Though he looked like a potential star in his first two college games, North Carolina’s Harrison Barnes showed in his latest performance that he’s still prone to enduring some growing pains.
The rest of the eighth-ranked Tar Heels can say the same.
After missing all 12 field-goal attempts, Barnes tries to help North Carolina bounce back from its first loss Sunday against Vanderbilt in the third-place game of the Puerto Rico Tip-Off.
Barnes was the first freshman to be named to the AP preseason men’s basketball All-America team since voting began in 1986-87, and his first two games seemed to justify the hype. He debuted with 14 points in an 80-66 win over Lipscomb on Nov. 12, then scored 19 in the first half of a 107-63 rout of Hofstra on Thursday in the opening round in Puerto Rico.
Barnes, though, missed his only shot after halftime and turned the ball over twice against the Pride, and those struggles carried over Friday as the Tar Heels (2-1) took on Minnesota. He went 0 for 12 from the field, part of North Carolina’s dismal 36.9 percent performance in a 72-67 loss.
“We’re so young,” coach Roy Williams said. “We just lost our composure from the first moment of the game. They were the more aggressive team right from the start, and we did all the back-pedaling. We didn’t react. Just trying to get guys to do their job is what it boiled down to.”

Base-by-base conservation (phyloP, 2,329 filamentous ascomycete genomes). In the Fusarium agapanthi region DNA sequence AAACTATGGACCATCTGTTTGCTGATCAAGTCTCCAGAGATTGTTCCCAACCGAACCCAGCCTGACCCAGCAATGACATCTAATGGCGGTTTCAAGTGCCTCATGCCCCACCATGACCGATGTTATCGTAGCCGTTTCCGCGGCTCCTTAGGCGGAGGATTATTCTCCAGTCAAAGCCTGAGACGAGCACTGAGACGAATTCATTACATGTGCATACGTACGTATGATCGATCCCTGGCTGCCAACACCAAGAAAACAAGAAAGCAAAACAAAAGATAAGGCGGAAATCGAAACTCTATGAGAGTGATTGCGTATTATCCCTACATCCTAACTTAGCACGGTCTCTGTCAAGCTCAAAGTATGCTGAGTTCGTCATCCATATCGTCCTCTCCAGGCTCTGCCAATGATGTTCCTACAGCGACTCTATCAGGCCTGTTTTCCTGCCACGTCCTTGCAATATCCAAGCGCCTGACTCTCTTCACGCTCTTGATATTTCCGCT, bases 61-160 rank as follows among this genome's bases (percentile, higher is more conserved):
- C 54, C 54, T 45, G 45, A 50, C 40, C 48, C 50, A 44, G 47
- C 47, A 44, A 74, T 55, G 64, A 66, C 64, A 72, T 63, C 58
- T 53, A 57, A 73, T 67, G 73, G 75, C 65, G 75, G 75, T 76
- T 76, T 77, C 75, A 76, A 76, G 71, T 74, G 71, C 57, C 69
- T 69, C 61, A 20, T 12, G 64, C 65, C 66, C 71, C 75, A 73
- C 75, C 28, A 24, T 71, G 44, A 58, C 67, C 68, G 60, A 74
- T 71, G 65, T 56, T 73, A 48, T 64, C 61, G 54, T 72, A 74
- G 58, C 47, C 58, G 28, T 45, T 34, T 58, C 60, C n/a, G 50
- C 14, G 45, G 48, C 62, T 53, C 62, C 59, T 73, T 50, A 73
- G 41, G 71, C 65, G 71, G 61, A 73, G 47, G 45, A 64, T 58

Williams wasn’t totally surprised by the struggles of his star recruit, even after his first half against Hofstra.
“It’s tough on a freshman when everybody is saying he’s the greatest thing since sliced bread to live up to that,” Williams said. “People need to be realistic.”
Barnes wasn’t the only Tar Heel to look shaky against Minnesota. Point guard Larry Drew II had four turnovers after giving the ball away just three times in his first two games, and reserve guard Leslie McDonald missed all four shots after scoring 16 points in 15 minutes versus Hofstra.
For a team that lost 17 games last season, though, a learning curve isn’t unexpected.
“The first loss is always the toughest one,” said forward John Henson, who was one point shy of his third straight double-double. “… That kind of letdown is something we can’t have. But we have to learn from it.”
Vanderbilt (2-1) will also be looking to bounce back from its first defeat after an even worse shooting display. The Commodores made 32.8 percent of their shots Friday against West Virginia, yet still nearly wound up in overtime before the Mountaineers’ Casey Mitchell hit a 3-pointer with 3.8 seconds left for a 74-71 win.
“We should have had him covered on that last play,” Vanderbilt coach Kevin Stallings said. “There was no reason for him to have gotten that shot on the last play. We just missed coverage and didn’t do what we were coached to do.”
Sophomore guard John Jenkins had 27 points for Vanderbilt but missed 13 of his 19 shots. Forward Jeffery Taylor, who had averaged 20.5 points in the Commodores’ first two games, had five points before fouling out in just 14 minutes.
North Carolina leads the series 6-3, though the schools haven’t met since a 71-63 Tar Heels win in the 1995 Maui Invitational.